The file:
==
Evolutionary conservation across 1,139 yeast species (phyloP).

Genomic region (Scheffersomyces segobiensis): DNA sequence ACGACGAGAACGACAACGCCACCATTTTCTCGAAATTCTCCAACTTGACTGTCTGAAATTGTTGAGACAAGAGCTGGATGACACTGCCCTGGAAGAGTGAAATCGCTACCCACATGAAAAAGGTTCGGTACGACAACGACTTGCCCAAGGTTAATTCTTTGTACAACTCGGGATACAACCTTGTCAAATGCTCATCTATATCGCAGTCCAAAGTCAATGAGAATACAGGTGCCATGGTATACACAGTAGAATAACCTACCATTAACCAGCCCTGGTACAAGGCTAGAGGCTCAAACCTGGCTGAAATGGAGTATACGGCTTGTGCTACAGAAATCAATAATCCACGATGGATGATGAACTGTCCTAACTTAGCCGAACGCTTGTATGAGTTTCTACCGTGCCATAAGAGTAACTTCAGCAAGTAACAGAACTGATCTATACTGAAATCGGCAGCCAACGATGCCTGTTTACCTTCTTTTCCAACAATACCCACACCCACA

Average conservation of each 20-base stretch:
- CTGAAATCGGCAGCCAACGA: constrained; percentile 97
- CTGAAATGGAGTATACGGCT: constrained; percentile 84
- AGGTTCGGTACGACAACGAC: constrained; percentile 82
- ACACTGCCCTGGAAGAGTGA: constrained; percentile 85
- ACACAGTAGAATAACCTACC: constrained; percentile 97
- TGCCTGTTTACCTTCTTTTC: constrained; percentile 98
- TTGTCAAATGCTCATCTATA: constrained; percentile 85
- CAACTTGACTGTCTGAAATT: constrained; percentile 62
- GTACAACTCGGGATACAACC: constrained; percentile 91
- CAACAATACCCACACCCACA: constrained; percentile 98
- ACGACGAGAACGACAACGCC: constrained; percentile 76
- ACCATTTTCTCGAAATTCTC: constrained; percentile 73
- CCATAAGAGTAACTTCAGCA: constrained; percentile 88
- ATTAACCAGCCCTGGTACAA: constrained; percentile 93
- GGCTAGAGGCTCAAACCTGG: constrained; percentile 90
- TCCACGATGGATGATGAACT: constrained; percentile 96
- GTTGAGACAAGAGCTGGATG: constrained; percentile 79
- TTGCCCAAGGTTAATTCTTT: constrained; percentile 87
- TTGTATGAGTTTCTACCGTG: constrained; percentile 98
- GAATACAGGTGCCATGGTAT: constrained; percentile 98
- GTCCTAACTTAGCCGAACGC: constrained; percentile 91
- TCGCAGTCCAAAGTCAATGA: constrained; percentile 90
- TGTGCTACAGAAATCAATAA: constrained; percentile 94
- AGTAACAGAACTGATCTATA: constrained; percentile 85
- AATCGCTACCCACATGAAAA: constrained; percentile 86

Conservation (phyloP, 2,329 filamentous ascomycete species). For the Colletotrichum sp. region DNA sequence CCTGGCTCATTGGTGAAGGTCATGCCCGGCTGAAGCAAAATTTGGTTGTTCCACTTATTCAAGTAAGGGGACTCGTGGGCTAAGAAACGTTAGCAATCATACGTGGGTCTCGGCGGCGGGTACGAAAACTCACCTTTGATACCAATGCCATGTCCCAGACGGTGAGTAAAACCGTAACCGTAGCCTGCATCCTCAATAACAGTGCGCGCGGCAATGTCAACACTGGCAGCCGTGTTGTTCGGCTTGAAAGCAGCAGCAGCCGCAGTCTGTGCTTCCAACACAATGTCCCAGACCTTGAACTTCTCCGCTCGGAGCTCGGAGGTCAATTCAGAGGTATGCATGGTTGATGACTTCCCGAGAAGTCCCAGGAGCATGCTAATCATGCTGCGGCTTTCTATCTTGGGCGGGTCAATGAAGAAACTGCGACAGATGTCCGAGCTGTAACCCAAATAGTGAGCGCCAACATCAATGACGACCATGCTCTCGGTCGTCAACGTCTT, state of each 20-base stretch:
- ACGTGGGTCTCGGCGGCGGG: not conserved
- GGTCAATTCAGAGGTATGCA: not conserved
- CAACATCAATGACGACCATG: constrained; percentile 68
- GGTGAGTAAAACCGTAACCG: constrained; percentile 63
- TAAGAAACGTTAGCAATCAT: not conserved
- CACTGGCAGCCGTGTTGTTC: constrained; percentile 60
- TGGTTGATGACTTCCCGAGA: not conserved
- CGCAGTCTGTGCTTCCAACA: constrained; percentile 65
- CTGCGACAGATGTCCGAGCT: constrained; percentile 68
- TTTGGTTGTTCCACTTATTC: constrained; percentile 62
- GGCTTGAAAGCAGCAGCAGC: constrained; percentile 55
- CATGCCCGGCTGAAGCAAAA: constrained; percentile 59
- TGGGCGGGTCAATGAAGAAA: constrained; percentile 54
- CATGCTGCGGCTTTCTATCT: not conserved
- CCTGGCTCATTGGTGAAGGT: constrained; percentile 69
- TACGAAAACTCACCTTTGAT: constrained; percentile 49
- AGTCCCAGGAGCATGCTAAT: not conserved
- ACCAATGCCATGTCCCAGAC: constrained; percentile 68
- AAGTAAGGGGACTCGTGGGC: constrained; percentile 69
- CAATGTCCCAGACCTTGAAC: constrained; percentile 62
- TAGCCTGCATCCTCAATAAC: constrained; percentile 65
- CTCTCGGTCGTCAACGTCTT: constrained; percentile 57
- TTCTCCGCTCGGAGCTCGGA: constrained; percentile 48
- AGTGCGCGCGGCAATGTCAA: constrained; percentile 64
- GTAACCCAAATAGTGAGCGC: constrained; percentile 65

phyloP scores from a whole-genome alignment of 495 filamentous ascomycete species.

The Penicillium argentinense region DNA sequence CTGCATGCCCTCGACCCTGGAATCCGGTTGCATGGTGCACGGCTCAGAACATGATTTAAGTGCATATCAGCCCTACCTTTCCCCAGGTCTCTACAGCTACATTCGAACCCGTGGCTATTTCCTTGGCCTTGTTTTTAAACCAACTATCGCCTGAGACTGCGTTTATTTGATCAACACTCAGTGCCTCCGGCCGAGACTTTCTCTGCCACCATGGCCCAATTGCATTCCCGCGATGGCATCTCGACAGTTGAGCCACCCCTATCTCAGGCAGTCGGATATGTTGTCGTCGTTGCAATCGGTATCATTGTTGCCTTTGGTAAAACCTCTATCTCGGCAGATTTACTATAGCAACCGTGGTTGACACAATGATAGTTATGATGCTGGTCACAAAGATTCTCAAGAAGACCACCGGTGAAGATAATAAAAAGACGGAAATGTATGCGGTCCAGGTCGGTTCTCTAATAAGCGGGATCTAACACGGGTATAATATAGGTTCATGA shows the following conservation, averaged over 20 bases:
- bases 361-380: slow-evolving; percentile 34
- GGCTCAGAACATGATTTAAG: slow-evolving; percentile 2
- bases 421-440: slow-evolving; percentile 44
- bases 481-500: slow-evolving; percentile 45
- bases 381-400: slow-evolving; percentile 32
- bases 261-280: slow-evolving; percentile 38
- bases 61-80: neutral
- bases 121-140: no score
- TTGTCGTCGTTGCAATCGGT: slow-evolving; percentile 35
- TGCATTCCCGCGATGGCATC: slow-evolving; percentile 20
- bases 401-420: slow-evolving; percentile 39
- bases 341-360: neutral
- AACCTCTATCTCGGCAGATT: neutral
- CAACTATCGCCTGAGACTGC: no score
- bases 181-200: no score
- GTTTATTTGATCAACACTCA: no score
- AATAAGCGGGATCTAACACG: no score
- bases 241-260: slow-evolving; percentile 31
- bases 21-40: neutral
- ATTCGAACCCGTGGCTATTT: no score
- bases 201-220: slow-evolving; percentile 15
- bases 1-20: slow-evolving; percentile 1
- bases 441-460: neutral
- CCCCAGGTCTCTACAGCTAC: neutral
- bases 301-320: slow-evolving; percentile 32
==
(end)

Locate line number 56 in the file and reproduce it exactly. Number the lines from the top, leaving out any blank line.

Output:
The Penicillium argentinense region DNA sequence CTGCATGCCCTCGACCCTGGAATCCGGTTGCATGGTGCACGGCTCAGAACATGATTTAAGTGCATATCAGCCCTACCTTTCCCCAGGTCTCTACAGCTACATTCGAACCCGTGGCTATTTCCTTGGCCTTGTTTTTAAACCAACTATCGCCTGAGACTGCGTTTATTTGATCAACACTCAGTGCCTCCGGCCGAGACTTTCTCTGCCACCATGGCCCAATTGCATTCCCGCGATGGCATCTCGACAGTTGAGCCACCCCTATCTCAGGCAGTCGGATATGTTGTCGTCGTTGCAATCGGTATCATTGTTGCCTTTGGTAAAACCTCTATCTCGGCAGATTTACTATAGCAACCGTGGTTGACACAATGATAGTTATGATGCTGGTCACAAAGATTCTCAAGAAGACCACCGGTGAAGATAATAAAAAGACGGAAATGTATGCGGTCCAGGTCGGTTCTCTAATAAGCGGGATCTAACACGGGTATAATATAGGTTCATGA shows the following conservation, averaged over 20 bases: